3D Printing Station


A couple months ago I built a workbench for my garage. Since building it, I've had a section of it dedicated to my 3D printer with relevant tools hanging on the pegboard next to it. It's been great having a spot for the printer, but it's been a pain to change the filament because of how tall the workbench is and the filament is mounted on the back of the printer. After breaking my filament holder by accidentally dropping a 2x4 on it when the printer was turned sideways on the workbench, I decided to follow through with an idea for holding all of my filament above my printer. Having all my filament on a rod above the printer would make it so I could easily swap out different filaments without having to move the printer or shuffle rolls of filament around. Instead, I could just unload one filament, and load the end from a different roll.

What you'll need

I ran to Home Depot and grabbed the following. You can buy these online and pick up your entire order from the customer service desk at your local store or ship directly to your house:

You'll also need a drill with a 5/16" bit and 3/32" bit and a saw to cut the dowel to length. I used my miter saw, but just about any saw can get through a 3/4" wood dowel.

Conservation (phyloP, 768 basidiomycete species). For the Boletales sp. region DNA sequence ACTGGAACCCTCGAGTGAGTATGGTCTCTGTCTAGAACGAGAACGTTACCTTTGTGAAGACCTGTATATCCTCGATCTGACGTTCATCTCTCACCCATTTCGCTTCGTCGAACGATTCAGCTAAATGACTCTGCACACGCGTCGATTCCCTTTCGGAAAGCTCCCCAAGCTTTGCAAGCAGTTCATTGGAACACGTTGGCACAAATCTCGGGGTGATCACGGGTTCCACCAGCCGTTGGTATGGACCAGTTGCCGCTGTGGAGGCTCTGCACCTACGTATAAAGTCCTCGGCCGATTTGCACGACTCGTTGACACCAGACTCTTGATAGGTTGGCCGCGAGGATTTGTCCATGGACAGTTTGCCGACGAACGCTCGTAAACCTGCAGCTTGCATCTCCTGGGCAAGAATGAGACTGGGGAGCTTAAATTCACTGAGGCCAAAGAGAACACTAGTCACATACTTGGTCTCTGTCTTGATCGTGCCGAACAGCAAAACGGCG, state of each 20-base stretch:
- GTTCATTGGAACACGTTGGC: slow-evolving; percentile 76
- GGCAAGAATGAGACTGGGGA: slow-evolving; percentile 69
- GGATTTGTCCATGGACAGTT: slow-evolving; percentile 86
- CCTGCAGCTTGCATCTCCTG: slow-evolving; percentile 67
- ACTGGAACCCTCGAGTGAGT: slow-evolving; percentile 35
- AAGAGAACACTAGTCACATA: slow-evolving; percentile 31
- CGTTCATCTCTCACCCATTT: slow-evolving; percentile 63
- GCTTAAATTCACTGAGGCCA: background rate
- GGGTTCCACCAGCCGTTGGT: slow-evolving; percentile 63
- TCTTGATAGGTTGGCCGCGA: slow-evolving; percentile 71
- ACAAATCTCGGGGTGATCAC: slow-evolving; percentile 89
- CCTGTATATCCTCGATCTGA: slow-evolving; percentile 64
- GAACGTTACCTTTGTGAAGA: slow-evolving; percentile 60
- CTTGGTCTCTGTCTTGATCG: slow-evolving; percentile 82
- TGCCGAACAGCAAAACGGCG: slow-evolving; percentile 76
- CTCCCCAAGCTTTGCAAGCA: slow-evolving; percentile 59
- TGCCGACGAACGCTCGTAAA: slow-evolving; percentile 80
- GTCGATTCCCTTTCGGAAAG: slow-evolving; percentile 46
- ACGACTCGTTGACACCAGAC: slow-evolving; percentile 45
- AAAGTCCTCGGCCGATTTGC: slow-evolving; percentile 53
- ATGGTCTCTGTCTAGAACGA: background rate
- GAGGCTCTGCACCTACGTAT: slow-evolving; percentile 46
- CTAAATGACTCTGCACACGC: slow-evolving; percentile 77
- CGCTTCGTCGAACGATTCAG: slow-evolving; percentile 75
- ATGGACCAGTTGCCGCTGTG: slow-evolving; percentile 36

Load your 5/16" drill bit into your drill and make holes into the 2x4s holding up your workbench's shelf. I put my holes right before the 45 degree cut, but I could have gotten away with putting them a few inches in.

Once you have your holes, take your lag eye screws and start screwing them in. I used a short piece of my 3/4" dowel to help me twist it in. A thick screw driver or similar could also be used.


Next, cut your 3/4" dowel to length. I cut mine to about 28". Make sure you leave an inch or so on either side of the eye bolts for securing the wire lock pin and cotter pin. Use the 5/16" drill bit to drill a hole in the dowel about 1/2" in from one side. I used my drill press, but you can just use your drill.

Then use your 3/32" drill bit to drill a hole on the other end for your cotter pin.

Finally, thread the dowel through the eye holes and load up your filament! Secure the end with the wire lock pin so there's no risk of the dowel coming loose, but you can still easily get access to the filament.

All done! Now you don't need to worry about swapping out entire rolls of filament. Let me know what you think in the comments below!